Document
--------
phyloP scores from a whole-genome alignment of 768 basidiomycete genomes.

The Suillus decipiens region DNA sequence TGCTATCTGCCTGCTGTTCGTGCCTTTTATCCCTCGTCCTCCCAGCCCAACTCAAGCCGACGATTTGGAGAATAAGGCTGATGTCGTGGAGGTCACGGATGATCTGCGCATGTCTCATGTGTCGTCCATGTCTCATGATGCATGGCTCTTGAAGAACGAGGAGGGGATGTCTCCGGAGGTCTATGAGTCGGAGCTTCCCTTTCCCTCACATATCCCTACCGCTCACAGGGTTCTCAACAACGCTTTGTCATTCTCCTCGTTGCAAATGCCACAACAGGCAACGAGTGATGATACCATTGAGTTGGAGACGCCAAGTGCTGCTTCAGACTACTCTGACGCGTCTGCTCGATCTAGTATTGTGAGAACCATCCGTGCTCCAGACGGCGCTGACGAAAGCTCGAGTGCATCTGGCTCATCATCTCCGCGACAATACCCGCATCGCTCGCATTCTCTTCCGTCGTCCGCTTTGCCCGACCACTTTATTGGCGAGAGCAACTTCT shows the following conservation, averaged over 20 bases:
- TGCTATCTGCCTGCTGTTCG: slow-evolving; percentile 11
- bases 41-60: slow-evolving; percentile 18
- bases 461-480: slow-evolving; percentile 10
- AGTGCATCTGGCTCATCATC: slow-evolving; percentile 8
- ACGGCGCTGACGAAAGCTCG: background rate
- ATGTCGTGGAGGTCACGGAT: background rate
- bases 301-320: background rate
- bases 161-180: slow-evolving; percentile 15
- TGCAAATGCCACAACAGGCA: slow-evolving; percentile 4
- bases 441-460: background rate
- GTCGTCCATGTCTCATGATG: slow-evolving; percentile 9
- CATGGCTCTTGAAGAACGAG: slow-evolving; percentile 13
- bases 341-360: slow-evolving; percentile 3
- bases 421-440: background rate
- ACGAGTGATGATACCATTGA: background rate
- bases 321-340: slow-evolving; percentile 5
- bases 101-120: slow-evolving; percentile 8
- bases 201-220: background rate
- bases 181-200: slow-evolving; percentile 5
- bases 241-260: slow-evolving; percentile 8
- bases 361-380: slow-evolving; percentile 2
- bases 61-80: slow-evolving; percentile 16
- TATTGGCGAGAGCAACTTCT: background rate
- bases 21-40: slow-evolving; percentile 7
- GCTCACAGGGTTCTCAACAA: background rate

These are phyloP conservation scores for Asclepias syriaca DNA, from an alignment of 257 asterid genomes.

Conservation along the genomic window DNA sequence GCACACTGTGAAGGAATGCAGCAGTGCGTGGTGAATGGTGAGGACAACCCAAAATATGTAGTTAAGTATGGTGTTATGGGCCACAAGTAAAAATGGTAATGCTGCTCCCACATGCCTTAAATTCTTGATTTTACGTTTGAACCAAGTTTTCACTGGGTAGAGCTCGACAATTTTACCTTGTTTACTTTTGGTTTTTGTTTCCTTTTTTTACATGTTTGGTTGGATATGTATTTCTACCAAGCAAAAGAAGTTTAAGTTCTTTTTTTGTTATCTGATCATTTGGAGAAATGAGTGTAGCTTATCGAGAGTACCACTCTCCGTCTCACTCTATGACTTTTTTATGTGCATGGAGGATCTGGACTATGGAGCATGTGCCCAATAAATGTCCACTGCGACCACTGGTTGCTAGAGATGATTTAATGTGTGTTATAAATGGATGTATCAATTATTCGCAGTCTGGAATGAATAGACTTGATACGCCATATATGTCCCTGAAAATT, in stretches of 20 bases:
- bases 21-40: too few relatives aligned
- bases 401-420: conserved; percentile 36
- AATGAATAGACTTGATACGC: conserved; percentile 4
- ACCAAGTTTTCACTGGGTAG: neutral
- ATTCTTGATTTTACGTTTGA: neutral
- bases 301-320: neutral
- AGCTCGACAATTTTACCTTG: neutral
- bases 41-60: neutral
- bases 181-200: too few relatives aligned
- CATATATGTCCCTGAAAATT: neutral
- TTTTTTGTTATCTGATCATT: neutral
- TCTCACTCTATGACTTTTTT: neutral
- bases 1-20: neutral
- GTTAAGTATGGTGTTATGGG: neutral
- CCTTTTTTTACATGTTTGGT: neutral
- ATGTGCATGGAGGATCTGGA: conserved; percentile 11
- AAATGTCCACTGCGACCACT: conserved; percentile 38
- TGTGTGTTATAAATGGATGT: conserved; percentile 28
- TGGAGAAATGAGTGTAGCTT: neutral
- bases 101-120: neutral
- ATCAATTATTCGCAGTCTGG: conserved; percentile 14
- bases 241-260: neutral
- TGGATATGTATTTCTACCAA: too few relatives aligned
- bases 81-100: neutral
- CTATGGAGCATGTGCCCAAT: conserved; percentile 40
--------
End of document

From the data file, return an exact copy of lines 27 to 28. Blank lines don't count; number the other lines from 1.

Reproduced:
- GCTCACAGGGTTCTCAACAA: background rate

These are phyloP conservation scores for Asclepias syriaca DNA, from an alignment of 257 asterid genomes.